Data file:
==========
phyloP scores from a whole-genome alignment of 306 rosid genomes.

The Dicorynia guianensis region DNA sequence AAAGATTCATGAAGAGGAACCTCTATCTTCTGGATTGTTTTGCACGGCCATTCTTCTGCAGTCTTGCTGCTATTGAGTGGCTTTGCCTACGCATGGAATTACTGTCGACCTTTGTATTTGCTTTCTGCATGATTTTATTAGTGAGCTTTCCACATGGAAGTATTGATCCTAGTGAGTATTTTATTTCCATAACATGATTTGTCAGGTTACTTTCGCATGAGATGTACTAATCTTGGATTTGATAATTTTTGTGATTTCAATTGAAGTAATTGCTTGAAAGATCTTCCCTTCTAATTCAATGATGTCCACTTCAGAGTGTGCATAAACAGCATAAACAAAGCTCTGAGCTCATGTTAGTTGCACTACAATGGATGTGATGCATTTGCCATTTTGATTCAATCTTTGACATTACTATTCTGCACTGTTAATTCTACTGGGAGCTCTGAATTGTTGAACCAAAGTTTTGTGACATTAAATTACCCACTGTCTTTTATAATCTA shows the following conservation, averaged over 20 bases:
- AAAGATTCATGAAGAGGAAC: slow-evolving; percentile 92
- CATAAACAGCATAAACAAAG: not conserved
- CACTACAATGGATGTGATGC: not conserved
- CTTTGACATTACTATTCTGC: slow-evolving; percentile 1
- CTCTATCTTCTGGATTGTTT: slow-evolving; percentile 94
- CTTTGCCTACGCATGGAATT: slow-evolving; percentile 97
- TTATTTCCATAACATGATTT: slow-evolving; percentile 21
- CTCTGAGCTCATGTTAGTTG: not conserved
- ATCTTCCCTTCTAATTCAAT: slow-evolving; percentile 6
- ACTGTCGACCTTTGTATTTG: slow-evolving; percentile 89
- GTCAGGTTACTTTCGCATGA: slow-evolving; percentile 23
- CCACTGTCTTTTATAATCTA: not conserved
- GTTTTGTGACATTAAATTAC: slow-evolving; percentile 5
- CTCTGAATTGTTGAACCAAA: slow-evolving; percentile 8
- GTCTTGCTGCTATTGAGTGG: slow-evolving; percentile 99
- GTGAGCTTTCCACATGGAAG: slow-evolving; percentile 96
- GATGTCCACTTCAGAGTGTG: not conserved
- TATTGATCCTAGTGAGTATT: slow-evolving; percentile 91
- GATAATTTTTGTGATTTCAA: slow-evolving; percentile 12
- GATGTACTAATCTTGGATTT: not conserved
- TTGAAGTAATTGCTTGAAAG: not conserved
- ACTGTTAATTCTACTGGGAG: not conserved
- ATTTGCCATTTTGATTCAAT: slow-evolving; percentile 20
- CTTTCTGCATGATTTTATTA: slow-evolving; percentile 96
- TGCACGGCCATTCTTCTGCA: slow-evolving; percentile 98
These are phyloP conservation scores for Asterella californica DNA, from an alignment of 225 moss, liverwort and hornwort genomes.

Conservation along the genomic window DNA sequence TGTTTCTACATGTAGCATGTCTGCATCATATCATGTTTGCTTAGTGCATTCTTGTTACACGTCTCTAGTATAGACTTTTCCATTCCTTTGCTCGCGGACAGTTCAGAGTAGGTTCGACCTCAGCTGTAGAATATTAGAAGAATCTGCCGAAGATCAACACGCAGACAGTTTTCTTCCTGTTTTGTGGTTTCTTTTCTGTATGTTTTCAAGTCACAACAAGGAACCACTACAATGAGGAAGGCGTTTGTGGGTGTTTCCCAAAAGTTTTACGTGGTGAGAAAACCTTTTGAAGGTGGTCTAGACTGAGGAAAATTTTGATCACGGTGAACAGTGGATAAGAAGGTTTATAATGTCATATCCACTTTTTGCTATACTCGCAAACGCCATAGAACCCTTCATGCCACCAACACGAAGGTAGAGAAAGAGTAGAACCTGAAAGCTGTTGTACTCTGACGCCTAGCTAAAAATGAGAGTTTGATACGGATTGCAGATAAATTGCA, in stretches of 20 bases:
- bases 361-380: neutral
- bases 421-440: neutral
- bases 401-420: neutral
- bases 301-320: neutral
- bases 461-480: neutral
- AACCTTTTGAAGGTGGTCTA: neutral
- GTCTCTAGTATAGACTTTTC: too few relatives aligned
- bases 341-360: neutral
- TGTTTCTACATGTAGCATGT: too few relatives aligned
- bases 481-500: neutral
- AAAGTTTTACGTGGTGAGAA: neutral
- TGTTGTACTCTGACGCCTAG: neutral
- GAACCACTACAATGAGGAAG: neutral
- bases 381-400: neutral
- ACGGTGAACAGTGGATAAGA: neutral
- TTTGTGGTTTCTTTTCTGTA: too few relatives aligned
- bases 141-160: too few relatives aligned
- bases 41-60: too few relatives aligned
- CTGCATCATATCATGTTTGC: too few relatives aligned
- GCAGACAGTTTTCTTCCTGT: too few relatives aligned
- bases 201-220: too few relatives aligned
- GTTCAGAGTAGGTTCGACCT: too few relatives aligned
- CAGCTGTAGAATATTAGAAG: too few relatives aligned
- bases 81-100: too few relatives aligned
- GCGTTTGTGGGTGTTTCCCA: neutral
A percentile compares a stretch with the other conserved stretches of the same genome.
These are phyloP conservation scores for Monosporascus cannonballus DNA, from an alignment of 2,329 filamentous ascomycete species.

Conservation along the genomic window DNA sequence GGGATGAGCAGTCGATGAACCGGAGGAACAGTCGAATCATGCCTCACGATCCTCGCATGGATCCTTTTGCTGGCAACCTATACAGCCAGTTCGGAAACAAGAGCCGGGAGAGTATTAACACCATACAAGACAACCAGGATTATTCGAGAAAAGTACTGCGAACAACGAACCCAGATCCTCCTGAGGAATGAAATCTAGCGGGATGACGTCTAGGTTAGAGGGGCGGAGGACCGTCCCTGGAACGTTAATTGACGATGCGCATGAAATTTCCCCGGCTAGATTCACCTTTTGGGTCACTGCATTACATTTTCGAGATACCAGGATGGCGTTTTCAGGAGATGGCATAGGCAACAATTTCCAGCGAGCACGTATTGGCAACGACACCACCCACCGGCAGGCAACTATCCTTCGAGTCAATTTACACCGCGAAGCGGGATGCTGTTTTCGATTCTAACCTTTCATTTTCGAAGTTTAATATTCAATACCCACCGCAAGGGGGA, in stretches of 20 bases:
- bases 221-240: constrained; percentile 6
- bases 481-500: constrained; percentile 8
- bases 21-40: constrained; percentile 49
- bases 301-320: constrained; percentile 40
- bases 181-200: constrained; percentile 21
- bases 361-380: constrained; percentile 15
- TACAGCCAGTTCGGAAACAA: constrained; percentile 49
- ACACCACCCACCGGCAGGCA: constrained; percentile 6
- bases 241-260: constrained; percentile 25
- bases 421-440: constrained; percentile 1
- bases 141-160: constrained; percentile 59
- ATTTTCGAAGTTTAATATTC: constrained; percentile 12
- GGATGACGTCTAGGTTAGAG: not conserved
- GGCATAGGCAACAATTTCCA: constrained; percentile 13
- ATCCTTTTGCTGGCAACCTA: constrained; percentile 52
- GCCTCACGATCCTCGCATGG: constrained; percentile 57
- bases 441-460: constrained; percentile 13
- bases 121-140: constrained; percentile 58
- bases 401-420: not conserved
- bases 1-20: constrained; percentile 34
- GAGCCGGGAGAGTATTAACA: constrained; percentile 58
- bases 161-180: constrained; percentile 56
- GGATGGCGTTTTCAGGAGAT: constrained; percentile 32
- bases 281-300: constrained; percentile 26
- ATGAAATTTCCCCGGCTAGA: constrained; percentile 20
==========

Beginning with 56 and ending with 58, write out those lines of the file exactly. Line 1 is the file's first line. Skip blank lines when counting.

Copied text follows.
These are phyloP conservation scores for Monosporascus cannonballus DNA, from an alignment of 2,329 filamentous ascomycete species.

Conservation along the genomic window DNA sequence GGGATGAGCAGTCGATGAACCGGAGGAACAGTCGAATCATGCCTCACGATCCTCGCATGGATCCTTTTGCTGGCAACCTATACAGCCAGTTCGGAAACAAGAGCCGGGAGAGTATTAACACCATACAAGACAACCAGGATTATTCGAGAAAAGTACTGCGAACAACGAACCCAGATCCTCCTGAGGAATGAAATCTAGCGGGATGACGTCTAGGTTAGAGGGGCGGAGGACCGTCCCTGGAACGTTAATTGACGATGCGCATGAAATTTCCCCGGCTAGATTCACCTTTTGGGTCACTGCATTACATTTTCGAGATACCAGGATGGCGTTTTCAGGAGATGGCATAGGCAACAATTTCCAGCGAGCACGTATTGGCAACGACACCACCCACCGGCAGGCAACTATCCTTCGAGTCAATTTACACCGCGAAGCGGGATGCTGTTTTCGATTCTAACCTTTCATTTTCGAAGTTTAATATTCAATACCCACCGCAAGGGGGA, in stretches of 20 bases:
- bases 221-240: constrained; percentile 6